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Antidoping is a double-edged sword. The more vigorous the antidoping effort, the more p.r. crises a sport faces. In track and field, the antidoping effort has been vigorous and the crises intense. The latest scandal broke over the weekend on a day that some track enthusiasts immediately dubbed Black Sunday.
Early on that day U.S. sprinter Tyson Gay—who has the world's best time in the 100 meters this year and looked as if he might challenge Usain Bolt at next month's world championships in Moscow—told the Associated Press that he had failed a drug test. The specimen had been taken in May, between competitions. (His A sample tested positive, and the confirmatory B sample will soon be tested by USADA, the U.S. Anti-Doping Agency.)
The 30-year-old Gay, triple gold medalist at the 2007 world championships and the '12 Olympic 100-meter silver medalist, speaking from Amsterdam, told the AP, tearfully, "I don't have a sabotage story. I don't have any lies. I don't have anything to say to make this seem like it was a mistake.... I basically put my trust in someone and I was let down." Gay has withdrawn from the world championships, and on Monday, Adidas suspended his contract.
Within hours of Gay's admission came news that five Jamaican track and field athletes, including Asafa Powell—the world-record holder in the 100 before Bolt—and 2004 Olympic women's 4 × 100-relay gold medalist Sherone Simpson, had failed drug tests, reportedly for stimulants at the Jamaican championships last month.
Perhaps the most dispiriting aspect of Black Sunday for track and field enthusiasts was that the news was met more with sadness and resignation than with shock and outrage. In the hours on Sunday between the announcement that some Jamaican athletes had tested positive but before the names were known, track fans discussed whether the sport could even survive should Bolt's name turn up. The fate of sprinting itself, it seems, is hanging by a Bolt.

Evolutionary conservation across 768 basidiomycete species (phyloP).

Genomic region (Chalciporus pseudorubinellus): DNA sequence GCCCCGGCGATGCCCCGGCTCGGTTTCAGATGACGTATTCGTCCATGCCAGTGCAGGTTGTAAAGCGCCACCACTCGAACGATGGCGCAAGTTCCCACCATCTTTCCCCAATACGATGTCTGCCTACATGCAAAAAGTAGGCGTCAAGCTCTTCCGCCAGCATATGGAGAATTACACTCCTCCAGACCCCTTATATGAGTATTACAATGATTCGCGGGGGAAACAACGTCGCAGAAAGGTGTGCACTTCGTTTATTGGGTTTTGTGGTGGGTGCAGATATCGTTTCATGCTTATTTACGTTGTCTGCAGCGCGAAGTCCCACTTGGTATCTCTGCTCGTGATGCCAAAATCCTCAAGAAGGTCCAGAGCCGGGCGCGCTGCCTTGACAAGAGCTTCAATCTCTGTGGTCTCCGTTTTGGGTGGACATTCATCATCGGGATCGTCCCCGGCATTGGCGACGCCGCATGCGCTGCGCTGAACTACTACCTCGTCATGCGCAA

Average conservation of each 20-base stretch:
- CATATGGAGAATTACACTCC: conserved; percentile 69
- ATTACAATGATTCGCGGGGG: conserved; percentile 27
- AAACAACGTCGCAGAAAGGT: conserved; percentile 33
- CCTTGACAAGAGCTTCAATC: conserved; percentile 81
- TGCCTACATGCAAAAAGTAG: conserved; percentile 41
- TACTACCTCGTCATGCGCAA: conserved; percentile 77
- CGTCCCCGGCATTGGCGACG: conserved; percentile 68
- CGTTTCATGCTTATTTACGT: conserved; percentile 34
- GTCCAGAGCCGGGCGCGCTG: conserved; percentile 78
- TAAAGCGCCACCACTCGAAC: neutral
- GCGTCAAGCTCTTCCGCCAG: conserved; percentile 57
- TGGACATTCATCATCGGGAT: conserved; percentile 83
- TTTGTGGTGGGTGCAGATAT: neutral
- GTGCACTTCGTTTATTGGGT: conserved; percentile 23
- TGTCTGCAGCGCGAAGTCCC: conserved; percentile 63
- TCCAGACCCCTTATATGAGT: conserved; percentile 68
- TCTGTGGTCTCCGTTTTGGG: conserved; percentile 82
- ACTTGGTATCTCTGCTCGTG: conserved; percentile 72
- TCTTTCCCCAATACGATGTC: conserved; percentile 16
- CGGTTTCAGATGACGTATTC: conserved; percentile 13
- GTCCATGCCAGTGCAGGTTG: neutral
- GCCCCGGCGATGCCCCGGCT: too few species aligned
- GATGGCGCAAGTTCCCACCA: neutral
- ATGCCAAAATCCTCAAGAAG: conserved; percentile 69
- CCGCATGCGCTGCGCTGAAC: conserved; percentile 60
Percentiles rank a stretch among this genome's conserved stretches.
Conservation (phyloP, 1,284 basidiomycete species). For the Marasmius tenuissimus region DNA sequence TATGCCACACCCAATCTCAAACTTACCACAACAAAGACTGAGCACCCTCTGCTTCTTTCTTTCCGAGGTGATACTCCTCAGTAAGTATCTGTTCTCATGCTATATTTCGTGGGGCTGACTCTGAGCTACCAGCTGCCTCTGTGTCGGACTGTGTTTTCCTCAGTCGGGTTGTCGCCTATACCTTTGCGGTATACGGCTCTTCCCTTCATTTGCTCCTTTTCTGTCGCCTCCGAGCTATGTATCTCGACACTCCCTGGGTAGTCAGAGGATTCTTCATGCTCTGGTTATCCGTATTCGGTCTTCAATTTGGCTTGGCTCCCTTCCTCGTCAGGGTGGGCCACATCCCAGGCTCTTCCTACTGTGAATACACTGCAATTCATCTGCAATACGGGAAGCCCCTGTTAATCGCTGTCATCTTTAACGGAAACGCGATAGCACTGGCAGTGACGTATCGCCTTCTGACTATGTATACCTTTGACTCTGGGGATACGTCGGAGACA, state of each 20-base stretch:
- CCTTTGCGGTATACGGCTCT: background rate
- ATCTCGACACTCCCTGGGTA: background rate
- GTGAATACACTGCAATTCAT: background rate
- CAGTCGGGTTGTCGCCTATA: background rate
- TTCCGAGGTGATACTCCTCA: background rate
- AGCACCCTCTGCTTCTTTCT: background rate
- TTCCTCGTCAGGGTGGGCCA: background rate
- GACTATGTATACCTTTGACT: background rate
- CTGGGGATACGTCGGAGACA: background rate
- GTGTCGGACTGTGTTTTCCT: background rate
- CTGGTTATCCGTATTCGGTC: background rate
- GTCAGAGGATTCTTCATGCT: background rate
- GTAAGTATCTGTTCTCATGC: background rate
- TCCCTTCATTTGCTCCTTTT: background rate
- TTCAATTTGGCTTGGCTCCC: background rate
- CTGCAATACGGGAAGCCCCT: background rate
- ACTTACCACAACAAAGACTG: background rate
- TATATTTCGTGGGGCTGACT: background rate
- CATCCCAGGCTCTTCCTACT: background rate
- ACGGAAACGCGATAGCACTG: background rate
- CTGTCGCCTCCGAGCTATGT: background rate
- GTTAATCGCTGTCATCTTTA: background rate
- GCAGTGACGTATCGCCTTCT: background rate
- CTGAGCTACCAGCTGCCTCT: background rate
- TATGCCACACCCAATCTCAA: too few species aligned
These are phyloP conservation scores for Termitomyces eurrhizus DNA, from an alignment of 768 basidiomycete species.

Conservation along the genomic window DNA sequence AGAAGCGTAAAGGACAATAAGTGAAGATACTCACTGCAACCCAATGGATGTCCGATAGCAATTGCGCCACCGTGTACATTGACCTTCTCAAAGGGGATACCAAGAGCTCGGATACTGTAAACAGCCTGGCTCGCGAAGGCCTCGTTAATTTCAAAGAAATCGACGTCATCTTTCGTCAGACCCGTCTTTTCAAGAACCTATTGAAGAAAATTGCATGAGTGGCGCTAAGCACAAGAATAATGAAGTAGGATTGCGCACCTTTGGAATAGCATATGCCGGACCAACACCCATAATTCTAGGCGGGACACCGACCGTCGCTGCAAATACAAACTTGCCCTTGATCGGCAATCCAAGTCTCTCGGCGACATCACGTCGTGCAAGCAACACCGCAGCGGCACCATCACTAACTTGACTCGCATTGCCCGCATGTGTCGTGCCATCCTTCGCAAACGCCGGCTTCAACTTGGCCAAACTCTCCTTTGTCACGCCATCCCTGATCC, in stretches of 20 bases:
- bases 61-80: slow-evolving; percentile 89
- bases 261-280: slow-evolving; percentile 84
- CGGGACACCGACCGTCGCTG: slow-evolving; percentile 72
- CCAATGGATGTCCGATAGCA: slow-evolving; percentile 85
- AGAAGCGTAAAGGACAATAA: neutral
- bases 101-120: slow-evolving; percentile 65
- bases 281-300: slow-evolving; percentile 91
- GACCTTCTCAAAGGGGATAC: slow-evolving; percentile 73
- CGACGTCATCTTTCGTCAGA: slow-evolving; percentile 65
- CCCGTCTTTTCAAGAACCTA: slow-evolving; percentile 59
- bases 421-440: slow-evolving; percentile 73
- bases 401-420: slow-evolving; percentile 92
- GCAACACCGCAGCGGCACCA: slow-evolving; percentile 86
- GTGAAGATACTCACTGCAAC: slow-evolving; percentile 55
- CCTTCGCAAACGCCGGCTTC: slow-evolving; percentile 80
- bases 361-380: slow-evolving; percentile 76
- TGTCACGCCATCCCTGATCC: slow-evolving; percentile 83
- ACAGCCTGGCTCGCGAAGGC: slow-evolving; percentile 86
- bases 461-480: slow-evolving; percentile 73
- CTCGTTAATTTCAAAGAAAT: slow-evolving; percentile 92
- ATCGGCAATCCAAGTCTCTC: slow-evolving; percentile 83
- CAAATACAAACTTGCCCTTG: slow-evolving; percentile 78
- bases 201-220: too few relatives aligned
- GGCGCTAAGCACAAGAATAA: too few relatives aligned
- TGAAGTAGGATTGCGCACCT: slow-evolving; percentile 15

Still, on a day when track snatched the doping news cycle back from baseball and cycling, things played out nothing like the Biogenesis mess and the sordid l'affaire de Lance. Gay did not even wait for his B sample to be tested to make an admission. Powell issued a statement saying that his positive result was for the stimulant methylsynephrine.
Paul Doyle, the agent for Powell and Simpson, says that the two athletes have been working recently with Canadian trainer Chris Xuereb. On Sunday police in Lignano Sabbiadoro, Italy, searched the hotel rooms of Powell, Simpson and Xuereb, removing about 50 supplements and medicines, which were sent to a lab for testing. SI's attempts to contact Xuereb have been unsuccessful. Gay has not yet elaborated on who it was who let him down. He has been working recently with Clayton Gibson, an Atlanta chiropractor and antiaging specialist. "Antiaging" has become synonymous in sports with banned substances, particularly HGH, testosterone and the testosterone precursor DHEA.
When reached by SI, Gibson confirmed that he began working with Gay last year, and emphasized that all his products are natural and "food based." He said that he could not identify, without looking at his files and without Gay's permission, what Gay was taking. When pressed on whether he ever suggests that patients use products containing substances such as testosterone or DHEA, which are banned in track, Gibson said, "It all depends."
Even as they make admissions, Gay, Powell and Simpson are implying that part of the blame lies elsewhere, with someone they trusted. They seem to want to portray their use of performance-enhancing substances as unintentional. But in track and field the policy toward banned substances is zero tolerance. And, increasingly, the same goes for explanations.